Wednesday, 18 October 2017

Stealth Dramaturgy: Paul Wady @ Edfringe 2017

Stealth Aspies

5 autistic people tell it like it is. 

A cast show entirely of people diagnosed on the autistic spectrum.

Bar 50, venue 151, 1pm between 11-19th

Paul Wady of the original Guerilla Aspies solo show (3-10 then 20-27th @1pm this fringe) has brought together a cast of five fellow autistics.  Last year I put out a survey on Twitter (@StealthAspies) to find out about when people received an autism diagnosis 
later in life, or were forced to remain in the neurodiverse closet.

The resulting 22 responses (so far) will be performed together with poems and autobiographical pieces written by the cast. 

Nothing like this has been performed anywhere ever that we know of.  This is not pity porn, nor the sad tales of people who want to be neurotypical. It will be entirely devised by the cast.

These are the life experiences of a kind and a tribe that has empathy for its own members. 

(Different people depending on different days)

Alain English
Sarah Saeed
Hannah Yahya
Jason Why
Paul Wady
Janine Booth (and son).

100% ASPIE.

What was the inspiration for this performance?
I wanted to innovate a way of converting audiences en mass to my nature, which is autistic.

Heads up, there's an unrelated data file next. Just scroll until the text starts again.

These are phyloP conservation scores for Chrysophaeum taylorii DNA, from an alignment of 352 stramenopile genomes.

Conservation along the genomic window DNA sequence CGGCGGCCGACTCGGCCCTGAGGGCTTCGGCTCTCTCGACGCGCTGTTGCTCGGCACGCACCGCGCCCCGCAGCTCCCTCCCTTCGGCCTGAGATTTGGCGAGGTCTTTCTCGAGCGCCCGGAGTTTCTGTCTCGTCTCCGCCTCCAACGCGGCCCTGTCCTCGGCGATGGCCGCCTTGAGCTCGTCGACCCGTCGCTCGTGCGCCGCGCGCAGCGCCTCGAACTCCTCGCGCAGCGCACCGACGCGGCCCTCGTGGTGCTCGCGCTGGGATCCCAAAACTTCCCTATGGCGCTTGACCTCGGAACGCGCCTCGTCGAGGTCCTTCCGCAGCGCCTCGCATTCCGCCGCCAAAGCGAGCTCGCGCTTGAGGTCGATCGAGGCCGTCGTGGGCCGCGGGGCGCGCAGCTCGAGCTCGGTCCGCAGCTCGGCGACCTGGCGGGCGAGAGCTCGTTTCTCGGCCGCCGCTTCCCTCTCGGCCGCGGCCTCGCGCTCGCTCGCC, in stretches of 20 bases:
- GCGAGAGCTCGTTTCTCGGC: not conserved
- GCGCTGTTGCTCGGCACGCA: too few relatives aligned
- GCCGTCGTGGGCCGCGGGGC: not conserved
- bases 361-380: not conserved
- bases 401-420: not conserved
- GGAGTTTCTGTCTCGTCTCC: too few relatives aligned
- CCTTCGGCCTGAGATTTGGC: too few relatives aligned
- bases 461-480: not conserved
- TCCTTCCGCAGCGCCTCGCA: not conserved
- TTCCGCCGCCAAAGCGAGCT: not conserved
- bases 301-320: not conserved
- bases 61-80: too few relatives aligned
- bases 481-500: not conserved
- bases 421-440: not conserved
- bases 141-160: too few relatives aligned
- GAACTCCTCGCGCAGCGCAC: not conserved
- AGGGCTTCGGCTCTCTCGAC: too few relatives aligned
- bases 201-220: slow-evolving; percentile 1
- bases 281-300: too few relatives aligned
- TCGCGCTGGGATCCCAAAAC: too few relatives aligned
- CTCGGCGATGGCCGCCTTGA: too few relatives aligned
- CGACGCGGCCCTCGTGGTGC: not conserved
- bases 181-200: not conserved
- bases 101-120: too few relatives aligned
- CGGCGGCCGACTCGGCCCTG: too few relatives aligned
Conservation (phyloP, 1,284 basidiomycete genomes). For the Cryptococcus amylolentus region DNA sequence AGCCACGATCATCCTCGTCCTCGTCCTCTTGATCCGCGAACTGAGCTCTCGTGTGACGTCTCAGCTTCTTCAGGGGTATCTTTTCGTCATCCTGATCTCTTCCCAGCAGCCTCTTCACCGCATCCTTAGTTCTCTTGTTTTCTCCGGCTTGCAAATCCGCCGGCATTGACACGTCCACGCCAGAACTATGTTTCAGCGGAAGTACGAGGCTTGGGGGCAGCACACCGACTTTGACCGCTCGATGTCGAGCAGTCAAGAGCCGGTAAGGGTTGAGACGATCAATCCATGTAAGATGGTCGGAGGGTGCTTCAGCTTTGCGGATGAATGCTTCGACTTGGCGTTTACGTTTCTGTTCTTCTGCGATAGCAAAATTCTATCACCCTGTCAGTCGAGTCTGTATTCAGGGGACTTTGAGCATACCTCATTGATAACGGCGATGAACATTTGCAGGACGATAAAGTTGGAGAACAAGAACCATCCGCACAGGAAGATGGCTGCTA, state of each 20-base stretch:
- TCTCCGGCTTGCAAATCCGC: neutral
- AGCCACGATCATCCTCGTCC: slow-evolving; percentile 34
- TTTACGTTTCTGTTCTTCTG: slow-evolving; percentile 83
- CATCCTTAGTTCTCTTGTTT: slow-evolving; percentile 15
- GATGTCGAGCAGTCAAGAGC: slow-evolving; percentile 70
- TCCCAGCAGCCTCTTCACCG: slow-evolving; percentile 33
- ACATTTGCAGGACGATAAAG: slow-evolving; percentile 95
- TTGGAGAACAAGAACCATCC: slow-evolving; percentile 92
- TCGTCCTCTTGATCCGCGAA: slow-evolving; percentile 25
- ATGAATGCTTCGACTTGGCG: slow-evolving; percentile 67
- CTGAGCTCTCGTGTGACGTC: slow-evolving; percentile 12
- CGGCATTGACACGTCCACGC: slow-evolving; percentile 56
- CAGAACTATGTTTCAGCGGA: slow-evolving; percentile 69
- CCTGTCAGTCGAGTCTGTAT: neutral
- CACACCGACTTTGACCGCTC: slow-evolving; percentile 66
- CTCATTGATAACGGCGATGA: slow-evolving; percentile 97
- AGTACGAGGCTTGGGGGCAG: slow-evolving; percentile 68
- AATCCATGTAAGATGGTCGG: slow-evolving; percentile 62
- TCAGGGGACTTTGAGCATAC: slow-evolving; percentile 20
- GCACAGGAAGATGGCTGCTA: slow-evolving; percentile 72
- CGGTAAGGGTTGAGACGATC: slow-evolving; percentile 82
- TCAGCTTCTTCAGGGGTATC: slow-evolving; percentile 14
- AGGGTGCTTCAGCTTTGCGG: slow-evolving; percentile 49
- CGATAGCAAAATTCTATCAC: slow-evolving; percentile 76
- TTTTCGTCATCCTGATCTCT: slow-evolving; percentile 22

I had been using Powerpoint to train professionals in what it was like to be an autistic adult, and decided to adapt it as a show narrative vehicle.  it's worked out very well although it usually crashes half way through - which I have a whole routine around.  

I did not have anyone to base my work on because no one has done anything like this before.  My friend Cian Binchy had the same problem when he created his show about being autistic at the same time.  We seem to be unique.  I would prefer if there were a lot of such shows.  

Is performance still a good space for the public discussion of ideas? 
Yes, since my show is audience interactive all through.  It's a great medium providing you have lots of time and not a confining slot.  I have to watch my piece as I love to talk to people and if I find any other autistics in the audience, I try to do it with them.

How did you become interested in making performance?
I joined the Everyman Youth Theatre back in 1982.  I went on to a 3 month tour with a theatre group in 1983 and an entire year in a YTS scheme for theatre, the Rathbone Community Theatre Unit, Liverpool.  

Is there any particular approach to the making of the show?
Attempting to be myself in front of and with an audience, when I am only diagnosed these past 13 years.  I am still discovering my true nature int he face of a lifetime of hiding and masking.  It's quite a unique experience to share it.  The narrative is something I am still developing each time I do it.  

Does the show fit with your usual productions?
Well since I go around training professionals in autism with another PowerPoint presentation, yes.
What do you hope that the audience will experience?

What it is to be an autistic adult.  To be part of a tribe and a kind of humanity that is forever stigmatised as diseased, disabled and inferior.